Fat Nude Writing or “The Lord never gives us more than we can bare.”


I did not go to the nude beach. For one thing, I was in LA for a business meeting, and even I am not creative enough to spin “admission to nude beach” as a deductible expense. Also, it was quite chilly, even on the beach where I stood fully dressed, waiting to watch the sunset, when a pleasingly plump elderly couple chatted me up and in the course of conversation invited me to visit the clothing optional spot. It’s quite common for me to chat it up with people, but the nude beach proposition was a first. There was nothing kinky about it, they assured me, all good clean fun (if a tad sandy). And there’s nothing to be self-conscious about because this particular nude beach caters to overweight people.

Which leads me to my craft parable du jour:

How to Write Like a Fat Nude

The first step to fat nude writing is the acceptance and celebration of imperfection. I stood in awe of these two people on the pier; they were not thin, they were not young, and by plastic LA standards, not beautiful. But they talked about utterly enjoying living in their bodies without a trace of apology or delusion about what their bodies are.

“Perfection is an illusion,” the old man told me. “Pursuing it is futile. And false.”

“Truth is beauty,” his wife nodded, “and beauty truth.”

Authenticity – not perfection – is the quality that makes fiction feel rich and resonant. A tree struck by lightning, an angry God, a stretch-marked mother, a gut-shot young man, two bountifully fed oldsters holding hands as the sun sets on their life together. Stories are made interesting and characters beautiful by trial, by scar, by imperfection.

But then comes that terrifying nudeness. You can tell, as a reader, when a writer is shielding herself emotionally. Or when she’s trying to disguise a flabby plot with an empire waistline of clever prose. But hiding and posing wastes so much energy. I’d rather spend those calories figuring out the best way to utilize my quirky creative impulses. Fat nude writing requires that we accept the essence of what we are at this moment. Yes, we are still committed to a lifelong learning process, an unceasing effort to become better, but at this moment right now, I am who I am, and I cannot write from any other self.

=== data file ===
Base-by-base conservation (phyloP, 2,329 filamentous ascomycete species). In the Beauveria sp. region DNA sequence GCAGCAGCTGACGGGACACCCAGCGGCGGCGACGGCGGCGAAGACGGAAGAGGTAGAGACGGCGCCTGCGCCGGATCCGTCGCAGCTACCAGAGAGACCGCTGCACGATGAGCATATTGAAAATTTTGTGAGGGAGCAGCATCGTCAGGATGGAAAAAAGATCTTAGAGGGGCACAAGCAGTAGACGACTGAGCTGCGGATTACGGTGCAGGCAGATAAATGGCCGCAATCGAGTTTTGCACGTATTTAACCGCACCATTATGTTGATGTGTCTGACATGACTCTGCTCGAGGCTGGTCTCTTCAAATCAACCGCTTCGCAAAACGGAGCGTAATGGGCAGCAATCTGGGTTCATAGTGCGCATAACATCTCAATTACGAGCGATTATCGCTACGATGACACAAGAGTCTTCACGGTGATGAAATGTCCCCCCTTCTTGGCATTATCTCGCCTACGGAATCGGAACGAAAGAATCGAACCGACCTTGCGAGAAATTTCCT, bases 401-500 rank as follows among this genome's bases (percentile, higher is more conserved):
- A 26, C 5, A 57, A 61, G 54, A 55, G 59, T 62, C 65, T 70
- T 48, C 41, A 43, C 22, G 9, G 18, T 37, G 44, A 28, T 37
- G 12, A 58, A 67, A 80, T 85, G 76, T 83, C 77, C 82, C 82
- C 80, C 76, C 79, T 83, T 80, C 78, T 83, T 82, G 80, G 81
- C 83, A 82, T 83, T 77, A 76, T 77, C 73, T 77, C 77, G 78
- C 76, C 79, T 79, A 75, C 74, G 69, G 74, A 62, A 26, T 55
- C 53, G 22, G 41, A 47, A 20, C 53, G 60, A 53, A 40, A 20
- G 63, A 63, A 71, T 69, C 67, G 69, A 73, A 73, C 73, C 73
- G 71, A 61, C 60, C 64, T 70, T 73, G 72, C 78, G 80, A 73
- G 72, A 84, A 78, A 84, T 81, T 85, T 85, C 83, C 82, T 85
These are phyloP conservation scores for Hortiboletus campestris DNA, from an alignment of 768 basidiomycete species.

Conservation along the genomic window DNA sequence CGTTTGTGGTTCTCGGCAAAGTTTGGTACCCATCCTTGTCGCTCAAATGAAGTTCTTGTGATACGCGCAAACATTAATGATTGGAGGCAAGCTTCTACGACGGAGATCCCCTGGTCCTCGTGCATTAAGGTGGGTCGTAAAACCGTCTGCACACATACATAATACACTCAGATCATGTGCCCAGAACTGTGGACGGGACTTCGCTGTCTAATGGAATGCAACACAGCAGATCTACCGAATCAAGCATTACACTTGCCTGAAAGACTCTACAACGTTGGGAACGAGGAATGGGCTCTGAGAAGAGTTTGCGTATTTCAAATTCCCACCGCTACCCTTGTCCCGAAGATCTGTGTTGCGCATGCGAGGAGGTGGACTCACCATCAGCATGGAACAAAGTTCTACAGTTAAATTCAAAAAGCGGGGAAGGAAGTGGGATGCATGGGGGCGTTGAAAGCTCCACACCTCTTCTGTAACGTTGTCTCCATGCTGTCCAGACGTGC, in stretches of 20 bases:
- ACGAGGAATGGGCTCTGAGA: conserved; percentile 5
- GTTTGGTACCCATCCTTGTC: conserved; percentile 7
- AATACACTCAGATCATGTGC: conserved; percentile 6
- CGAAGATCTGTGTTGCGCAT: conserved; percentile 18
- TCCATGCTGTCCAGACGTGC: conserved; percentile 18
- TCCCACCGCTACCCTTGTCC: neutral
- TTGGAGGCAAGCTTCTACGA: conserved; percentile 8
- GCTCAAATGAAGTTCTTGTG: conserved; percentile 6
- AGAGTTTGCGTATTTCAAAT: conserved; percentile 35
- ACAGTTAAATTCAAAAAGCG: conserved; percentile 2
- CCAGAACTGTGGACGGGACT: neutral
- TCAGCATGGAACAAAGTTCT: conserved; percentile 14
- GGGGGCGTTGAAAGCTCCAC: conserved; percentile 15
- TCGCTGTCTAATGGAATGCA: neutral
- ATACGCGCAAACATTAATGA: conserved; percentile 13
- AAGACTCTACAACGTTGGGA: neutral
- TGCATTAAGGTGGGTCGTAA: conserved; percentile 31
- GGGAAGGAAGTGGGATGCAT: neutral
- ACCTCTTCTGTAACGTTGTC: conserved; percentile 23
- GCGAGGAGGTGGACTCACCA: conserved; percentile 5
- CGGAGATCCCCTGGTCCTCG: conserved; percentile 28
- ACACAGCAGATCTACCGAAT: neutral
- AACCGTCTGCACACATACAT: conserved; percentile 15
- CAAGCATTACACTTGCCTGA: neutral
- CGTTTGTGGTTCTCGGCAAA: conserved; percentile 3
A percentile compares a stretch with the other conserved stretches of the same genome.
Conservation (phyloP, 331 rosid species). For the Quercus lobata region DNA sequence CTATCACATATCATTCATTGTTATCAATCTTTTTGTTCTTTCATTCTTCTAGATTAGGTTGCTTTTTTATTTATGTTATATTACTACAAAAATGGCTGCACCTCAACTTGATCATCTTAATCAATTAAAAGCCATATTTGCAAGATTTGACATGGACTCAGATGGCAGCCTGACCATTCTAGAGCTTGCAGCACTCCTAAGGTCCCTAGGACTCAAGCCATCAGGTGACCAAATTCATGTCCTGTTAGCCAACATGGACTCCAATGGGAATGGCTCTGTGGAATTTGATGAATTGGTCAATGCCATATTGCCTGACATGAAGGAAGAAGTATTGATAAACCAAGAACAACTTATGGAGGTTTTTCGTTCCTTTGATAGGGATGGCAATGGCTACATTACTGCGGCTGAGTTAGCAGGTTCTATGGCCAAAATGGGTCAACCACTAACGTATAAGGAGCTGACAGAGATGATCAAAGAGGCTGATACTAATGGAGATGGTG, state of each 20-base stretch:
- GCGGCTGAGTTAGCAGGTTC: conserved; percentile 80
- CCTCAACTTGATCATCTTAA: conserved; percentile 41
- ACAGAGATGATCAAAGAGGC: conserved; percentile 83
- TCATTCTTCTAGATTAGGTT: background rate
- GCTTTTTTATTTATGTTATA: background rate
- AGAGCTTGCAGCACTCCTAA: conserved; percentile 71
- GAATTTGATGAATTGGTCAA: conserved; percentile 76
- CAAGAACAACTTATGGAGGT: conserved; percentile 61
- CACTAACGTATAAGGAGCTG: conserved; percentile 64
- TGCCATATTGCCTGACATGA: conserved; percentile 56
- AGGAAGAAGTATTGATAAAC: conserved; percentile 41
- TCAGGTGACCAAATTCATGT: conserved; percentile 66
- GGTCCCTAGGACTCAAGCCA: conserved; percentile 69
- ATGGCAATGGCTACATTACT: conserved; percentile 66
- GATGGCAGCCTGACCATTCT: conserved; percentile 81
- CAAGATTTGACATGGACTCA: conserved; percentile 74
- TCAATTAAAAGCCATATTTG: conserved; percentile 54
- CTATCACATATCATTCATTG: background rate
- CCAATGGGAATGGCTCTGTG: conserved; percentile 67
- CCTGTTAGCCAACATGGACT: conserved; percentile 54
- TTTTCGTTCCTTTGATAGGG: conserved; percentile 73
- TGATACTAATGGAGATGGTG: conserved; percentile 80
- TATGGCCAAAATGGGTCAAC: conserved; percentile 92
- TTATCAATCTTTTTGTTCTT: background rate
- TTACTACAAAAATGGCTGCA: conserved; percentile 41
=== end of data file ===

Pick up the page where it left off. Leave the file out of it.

One of the few genuine regrets I have about my youth is that I turned down a role in the musical Hair, singing “My Body is Walking in Space”, one of my all-time favorite songs, in the nude. I didn’t turn it down out of modesty; I turned it down out of shame, which was stupid. I thought my body was just too, too mortifyingly awful. I was young, six feet tall, a size nine! I had an awesome body! The director tried to tell me that it was my vocal and physical uniqueness that made him want to cast me. But my tall, flat-chested body was not like other girls’ petite, busty little cheerleader bodies. And different equals wrong. Right? Different is bad. Ugly. He ended up casting a coloratura soprano who weighed about 250 lbs, and the song was one of the most stunningly beautiful moments of theatre I’ve ever witnessed. That fat nude chick blew the doors off the place. The song soared; her fearlessness was mesmerizing. I have mourned missing out on that moment of tastefully lit abandon onstage, and I try to avoid that chicken-livered mistake as a writer. Different art form. Same dynamic.

An older, wiser, more zaftig woman now, I doubt that I will ever have the courage to visit the nude beach, but I aspire to bare my soul through my work. For any artist, fear is a weakness. Uniqueness – abnormality, even – is a strength. And so is regret, I suppose, because at the core of good writing – plump, juicy, fat nude writing – is the torn and mended heart of the writer. Ungirdled, unbridled, unadorned.